9. Hello Oh Wise One... I don't think you are a teenager rebelling at all. Rather I think you are a canny and wise woman who is reacting from her heart at something that just does not feel right. And like all the others who have left comments I applaud you. Twitter, blogging, websites for writers are all relatively new. Are we to believe that all those great books that have been written for decades and decades were published by accident. I think not! Good on you Jane for being brave to shout ENOUGH ALREADY!

  10. Hi Jane, I really agree with you, one of the reasons I like your blog is that it is cleverly written, distinctive and really stands out, so follow your instincts.
    The only minor successes I've had are when I wrote pieces directly from my heart, and I'm very bad at following rules,
    A piece of advice I got was to write stuff that people might like to read, rather than what other writers might think is well written or technically brilliant,
    Keep the writing faith,
    Brigid (formerly @sortofwriting)

  11. Thanks Barbara and Brigid!

    One thing I would like to point out - since I'm feeling a little more reasonable today - is that we are the very ones who have created this monster. If we weren't trawling the internet looking for gems and nuggets of advice, the secret hint that would make everything work for us, we wouldn't end up being so inundated.

    Bloggers etc. who bombard us with writing "rules" are only playing to their market and filling the demand that we, ourselves, have created.

    From now on though, I'm going to do my damnedest to only read posts that are immediately relevant to me; ones that answer a question I'm asking at that very moment.

    I think I've just made a new year's resolution.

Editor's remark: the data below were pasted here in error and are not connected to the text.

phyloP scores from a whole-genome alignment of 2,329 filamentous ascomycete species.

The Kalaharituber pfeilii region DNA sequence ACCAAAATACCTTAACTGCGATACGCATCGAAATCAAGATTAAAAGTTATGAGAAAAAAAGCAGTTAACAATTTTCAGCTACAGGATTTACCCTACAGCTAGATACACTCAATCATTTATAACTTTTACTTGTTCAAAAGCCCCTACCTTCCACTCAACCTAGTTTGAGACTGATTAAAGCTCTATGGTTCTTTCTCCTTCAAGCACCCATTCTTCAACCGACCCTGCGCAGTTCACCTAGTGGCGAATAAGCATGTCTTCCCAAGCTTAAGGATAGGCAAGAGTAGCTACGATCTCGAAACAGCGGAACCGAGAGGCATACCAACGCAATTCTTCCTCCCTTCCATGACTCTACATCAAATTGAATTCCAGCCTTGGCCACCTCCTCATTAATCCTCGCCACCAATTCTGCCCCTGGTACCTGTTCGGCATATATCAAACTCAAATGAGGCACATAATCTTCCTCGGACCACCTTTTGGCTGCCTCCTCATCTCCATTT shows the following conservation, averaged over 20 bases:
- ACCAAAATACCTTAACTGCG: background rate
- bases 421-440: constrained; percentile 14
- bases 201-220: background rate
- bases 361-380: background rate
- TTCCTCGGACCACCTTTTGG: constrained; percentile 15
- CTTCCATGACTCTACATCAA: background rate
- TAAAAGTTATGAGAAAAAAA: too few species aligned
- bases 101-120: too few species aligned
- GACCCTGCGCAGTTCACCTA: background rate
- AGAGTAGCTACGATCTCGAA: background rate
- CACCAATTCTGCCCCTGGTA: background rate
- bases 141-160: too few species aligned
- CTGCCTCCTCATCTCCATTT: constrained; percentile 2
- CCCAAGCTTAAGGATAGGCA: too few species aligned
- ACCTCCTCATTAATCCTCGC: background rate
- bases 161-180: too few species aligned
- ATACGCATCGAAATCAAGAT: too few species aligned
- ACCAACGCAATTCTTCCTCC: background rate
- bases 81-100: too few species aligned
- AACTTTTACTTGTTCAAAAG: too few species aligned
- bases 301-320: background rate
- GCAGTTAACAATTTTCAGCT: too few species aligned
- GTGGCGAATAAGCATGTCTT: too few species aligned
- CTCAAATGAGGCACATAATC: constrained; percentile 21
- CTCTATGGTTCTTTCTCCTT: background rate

12. Hello Jane,

    As a regular blogger and follower of every single piece of advice every given out on t-internet I strongly object to your...the HELL I do! We are creating a treadmill if we feel we have to keep up with everything and especially as mothers we just can't. Our place is in the here and now, being real for our kids and doing our best at the same time to create a space for our own creativity and peace of mind. Yes we need over time to make connections, to share our work with readers but we need to do it in a way that is true to the way we are and the way we live our lives. I don't want to become part of a frenzy of competitive blogging. I don't want that left the iron on feeling. There is too much emphasis these days on personal success and fulfilling ambition as the key to happiness. We need to find our happinesses along the way, through balance and companionship and real sustainable relationships with our friends and with potential readers. Your personality and enthusiasm comes across on your tweets and in your blog and that is what draws people to you and makes us interested in you and your projects.

  13. The cheque is in the post, Alison! ;)

    But back at you. We've connected well and gotten a sense of each other not through blogging, but through Twitter.

    The reason Twitter works well for us, I think, is that as busy people we can jump in and out as it suits us, make contacts and make an impact. Blogging is something we can do then when we have a precious block of time, and aren't actively writing.

    Blogging certainly has a role to play in building a profile and a reading audience, but if I start becoming a slave to it then all the joy will go out of it.

    And all the readers too, no doubt...